##### 4.1.5.1 So­lu­tion harme-a

Ques­tion:

Just to check that this book is not ly­ing, (you can­not be too care­ful), write down the an­a­lyt­i­cal ex­pres­sion for and us­ing ta­ble 4.1. Next write down and . Ver­ify that the lat­ter two are the func­tions and in a co­or­di­nate sys­tem that is ro­tated 45 de­grees counter-clock­wise around the -​axis com­pared to the orig­i­nal co­or­di­nate sys­tem.

An­swer:

Take the ro­tated co­or­di­nates to be and as shown:

A vec­tor dis­place­ment of mag­ni­tude in the -​di­rec­tion has a com­po­nent along the -​axis of mag­ni­tude , equiv­a­lent to . Sim­i­larly, a vec­tor dis­place­ment of mag­ni­tude in the -​di­rec­tion has a com­po­nent along the -​axis of mag­ni­tude , equiv­a­lent to . So in gen­eral, for any point ,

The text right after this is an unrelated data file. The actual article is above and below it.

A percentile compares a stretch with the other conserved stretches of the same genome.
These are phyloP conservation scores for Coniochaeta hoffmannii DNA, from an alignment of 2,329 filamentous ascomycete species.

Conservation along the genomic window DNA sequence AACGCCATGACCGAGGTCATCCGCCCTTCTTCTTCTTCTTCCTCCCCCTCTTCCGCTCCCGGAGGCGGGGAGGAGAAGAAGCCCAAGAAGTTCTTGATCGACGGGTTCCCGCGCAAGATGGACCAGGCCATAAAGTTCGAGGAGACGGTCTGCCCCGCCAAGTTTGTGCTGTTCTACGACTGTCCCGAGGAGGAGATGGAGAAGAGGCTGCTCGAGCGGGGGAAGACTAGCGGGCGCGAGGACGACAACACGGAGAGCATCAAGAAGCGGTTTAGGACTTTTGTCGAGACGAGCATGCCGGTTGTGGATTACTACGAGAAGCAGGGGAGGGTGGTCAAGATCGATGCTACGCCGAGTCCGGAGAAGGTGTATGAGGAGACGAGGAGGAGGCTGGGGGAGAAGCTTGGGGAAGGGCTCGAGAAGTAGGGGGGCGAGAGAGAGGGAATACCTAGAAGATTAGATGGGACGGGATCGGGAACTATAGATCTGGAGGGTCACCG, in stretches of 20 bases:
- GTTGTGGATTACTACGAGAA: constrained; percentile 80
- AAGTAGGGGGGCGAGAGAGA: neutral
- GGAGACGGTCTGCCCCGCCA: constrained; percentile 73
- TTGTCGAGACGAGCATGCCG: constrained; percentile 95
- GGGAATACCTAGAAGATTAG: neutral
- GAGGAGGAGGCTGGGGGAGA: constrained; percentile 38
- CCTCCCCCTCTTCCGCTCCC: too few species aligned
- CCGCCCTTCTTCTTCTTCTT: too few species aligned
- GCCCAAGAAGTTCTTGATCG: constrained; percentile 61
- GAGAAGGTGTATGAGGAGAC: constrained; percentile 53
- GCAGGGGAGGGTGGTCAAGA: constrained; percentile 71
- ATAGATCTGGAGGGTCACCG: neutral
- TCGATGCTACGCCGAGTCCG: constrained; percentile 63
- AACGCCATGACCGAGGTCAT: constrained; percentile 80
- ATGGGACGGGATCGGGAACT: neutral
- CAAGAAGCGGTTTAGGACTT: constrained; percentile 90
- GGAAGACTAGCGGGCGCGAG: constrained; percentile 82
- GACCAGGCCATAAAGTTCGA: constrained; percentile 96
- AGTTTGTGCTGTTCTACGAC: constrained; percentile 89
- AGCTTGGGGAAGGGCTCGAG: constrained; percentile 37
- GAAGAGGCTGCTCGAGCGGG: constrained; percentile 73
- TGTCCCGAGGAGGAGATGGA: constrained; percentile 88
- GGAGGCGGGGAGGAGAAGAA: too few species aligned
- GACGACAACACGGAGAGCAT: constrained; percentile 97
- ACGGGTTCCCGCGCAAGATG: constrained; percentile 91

Sim­i­larly you get

Turn­ing now to the eigen­func­tions, tak­ing the generic ex­pres­sion

and sub­sti­tut­ing 1, 0, you get

Now sub­sti­tute for and from ta­ble 4.1:

where the con­stant is as given in ta­ble 4.1. You can mul­ti­ply out the ex­po­nen­tials:

The same way, you get

So, the com­bi­na­tion is

Now is ac­cord­ing to the Pythagorean the­o­rem the square dis­tance from the ori­gin, which is the same as . And since , the sum in the com­bi­na­tion eigen­func­tion above is . So the com­bi­na­tion eigen­func­tion is

which is ex­actly the same as above, ex­cept in terms of and . So it is in the ro­tated frame.

The other com­bi­na­tion goes the same way.